After a prolonged quiet period, the Atlantic Hurricane Basin is starting to show some signs of activity: according to the National Hurricane Center, a tropical cyclone is forming in the Gulf of Mexico. Experts with the Miami, Florida-based National Hurricane Center (NHC) say there’s a 70% chance that a disturbance in the Gulf will develop into a tropical cyclone over the next 48 hours
In their latest Tropical Outlook issued a short time ago, the NHC says that the showers and thunderstorms associated with the broad low pressure area over the southwestern Gulf of Mexico and the Bay of Campeche continue to become better organized. “Environmental conditions appear favorable for additional development, and a tropical depression could form later today, tonight, or on Saturday while the system moves northwestward across the southwestern and western Gulf of Mexico,” the NHC says.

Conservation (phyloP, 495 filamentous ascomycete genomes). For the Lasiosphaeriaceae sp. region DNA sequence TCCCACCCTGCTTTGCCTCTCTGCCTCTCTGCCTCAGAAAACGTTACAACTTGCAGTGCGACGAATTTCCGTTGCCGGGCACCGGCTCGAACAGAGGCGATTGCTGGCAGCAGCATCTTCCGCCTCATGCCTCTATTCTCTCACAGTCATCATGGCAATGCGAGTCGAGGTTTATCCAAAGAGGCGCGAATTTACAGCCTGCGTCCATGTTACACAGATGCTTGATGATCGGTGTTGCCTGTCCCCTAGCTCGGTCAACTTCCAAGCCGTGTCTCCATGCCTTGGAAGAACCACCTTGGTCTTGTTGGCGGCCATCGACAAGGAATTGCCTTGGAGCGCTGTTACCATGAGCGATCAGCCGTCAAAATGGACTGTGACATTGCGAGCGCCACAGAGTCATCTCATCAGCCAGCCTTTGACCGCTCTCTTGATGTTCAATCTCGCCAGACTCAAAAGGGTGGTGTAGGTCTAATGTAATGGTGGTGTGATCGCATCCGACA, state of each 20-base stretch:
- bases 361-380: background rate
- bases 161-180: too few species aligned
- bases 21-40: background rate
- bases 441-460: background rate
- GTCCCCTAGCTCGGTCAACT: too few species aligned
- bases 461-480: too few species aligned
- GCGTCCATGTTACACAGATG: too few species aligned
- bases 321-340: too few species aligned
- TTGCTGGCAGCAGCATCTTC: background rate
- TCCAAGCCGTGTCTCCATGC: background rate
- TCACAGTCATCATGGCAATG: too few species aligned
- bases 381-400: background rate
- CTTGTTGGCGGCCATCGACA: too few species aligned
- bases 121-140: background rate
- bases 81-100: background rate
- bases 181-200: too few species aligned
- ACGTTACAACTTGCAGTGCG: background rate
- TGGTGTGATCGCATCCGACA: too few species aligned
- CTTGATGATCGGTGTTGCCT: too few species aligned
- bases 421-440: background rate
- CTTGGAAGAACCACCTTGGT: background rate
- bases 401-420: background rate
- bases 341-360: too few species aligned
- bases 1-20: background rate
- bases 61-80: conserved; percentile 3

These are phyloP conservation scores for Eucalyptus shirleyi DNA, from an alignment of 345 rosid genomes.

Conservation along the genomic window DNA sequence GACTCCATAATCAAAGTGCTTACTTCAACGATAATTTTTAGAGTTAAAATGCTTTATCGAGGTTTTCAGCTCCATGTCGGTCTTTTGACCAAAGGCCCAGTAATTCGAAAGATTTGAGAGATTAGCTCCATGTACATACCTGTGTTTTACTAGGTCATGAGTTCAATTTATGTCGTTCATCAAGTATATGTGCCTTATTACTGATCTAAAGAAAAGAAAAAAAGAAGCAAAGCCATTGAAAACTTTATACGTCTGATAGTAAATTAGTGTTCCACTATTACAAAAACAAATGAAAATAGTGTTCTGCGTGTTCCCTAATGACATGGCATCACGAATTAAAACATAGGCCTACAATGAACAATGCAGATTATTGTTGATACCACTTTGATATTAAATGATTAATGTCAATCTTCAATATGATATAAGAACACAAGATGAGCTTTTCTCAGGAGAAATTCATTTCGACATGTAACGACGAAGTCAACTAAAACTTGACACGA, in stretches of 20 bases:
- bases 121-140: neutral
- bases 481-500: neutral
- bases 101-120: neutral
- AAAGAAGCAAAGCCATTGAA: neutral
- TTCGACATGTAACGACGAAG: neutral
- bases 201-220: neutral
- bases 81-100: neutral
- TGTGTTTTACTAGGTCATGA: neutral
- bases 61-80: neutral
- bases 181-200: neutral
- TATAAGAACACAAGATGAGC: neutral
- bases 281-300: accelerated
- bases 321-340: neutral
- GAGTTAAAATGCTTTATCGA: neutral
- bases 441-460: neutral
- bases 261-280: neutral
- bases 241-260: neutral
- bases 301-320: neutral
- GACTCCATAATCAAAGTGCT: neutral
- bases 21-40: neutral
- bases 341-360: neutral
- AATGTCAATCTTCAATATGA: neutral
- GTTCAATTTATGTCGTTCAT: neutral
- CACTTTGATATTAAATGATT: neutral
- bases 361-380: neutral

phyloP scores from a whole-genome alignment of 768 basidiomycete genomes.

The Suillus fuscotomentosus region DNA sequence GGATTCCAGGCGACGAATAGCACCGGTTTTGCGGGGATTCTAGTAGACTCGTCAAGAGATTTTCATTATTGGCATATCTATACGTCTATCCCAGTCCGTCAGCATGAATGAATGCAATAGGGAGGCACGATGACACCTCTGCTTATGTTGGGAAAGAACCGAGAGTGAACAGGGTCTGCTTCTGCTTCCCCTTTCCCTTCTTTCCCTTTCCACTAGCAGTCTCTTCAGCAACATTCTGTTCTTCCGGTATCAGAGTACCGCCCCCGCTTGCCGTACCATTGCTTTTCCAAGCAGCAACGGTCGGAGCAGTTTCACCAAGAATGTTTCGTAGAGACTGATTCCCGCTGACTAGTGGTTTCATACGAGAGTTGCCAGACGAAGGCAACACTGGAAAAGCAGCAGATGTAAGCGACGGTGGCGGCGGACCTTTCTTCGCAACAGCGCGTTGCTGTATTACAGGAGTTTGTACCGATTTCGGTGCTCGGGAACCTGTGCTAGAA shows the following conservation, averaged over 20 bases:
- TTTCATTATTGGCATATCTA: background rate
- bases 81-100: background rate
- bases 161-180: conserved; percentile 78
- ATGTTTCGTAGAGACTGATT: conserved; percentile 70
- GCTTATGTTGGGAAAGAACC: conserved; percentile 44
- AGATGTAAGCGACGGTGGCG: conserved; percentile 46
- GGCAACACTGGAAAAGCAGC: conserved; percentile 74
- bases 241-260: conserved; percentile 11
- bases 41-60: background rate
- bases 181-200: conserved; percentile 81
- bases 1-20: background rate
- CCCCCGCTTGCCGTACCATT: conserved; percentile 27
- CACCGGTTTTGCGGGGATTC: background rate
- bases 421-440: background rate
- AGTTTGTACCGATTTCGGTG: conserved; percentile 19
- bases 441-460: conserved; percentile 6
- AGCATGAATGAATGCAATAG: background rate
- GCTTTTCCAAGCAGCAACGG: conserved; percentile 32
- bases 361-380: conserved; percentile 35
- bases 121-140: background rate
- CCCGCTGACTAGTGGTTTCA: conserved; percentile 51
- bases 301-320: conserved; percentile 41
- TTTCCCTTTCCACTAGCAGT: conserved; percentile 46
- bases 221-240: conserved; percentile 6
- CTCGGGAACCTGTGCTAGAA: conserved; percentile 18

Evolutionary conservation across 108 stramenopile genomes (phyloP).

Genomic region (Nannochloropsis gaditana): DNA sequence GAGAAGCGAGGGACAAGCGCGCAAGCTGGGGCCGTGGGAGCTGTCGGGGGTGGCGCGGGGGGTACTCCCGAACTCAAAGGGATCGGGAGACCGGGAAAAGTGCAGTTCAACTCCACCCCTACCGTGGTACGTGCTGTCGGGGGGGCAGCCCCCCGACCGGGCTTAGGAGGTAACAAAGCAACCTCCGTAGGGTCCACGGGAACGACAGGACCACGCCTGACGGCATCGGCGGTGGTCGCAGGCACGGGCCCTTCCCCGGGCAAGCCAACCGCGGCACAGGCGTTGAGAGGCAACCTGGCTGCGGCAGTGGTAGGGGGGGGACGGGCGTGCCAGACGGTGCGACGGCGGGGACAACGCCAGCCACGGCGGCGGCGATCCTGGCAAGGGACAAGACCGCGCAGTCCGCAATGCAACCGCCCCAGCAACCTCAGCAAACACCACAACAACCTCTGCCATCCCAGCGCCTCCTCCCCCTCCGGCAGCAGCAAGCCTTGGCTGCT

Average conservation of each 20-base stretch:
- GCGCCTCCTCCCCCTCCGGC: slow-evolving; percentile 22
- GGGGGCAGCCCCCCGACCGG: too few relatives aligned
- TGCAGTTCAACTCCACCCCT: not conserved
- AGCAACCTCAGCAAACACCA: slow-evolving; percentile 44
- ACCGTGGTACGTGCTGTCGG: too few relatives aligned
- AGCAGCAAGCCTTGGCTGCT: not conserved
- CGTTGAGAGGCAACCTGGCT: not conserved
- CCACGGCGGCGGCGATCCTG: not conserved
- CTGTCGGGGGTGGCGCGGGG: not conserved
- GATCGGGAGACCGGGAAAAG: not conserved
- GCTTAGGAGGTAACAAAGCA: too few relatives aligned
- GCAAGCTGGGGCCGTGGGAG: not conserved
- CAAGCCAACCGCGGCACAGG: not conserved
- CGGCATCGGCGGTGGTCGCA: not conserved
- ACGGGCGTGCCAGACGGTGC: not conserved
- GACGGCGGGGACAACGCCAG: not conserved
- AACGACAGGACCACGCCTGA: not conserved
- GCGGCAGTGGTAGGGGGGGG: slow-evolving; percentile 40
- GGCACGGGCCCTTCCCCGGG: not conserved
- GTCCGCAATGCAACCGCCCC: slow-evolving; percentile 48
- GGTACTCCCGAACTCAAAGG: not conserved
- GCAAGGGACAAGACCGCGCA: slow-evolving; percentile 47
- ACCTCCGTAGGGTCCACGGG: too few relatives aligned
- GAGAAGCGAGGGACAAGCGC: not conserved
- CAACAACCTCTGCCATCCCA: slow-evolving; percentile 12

However, by Saturday night, the system is expected to move inland over northeastern Mexico, which will end its chances of development.
An Air Force Reserve Hurricane Hunter aircraft is currently enroute to
investigate the system.
People located along the northeastern coast of Mexico and the lower Texas coast should monitor the progress of this system. Even if a tropical cyclone doesn’t form, this system could bring locally heavy rains to portions of northeastern Mexico and southern Texas over the weekend which could create flood problems.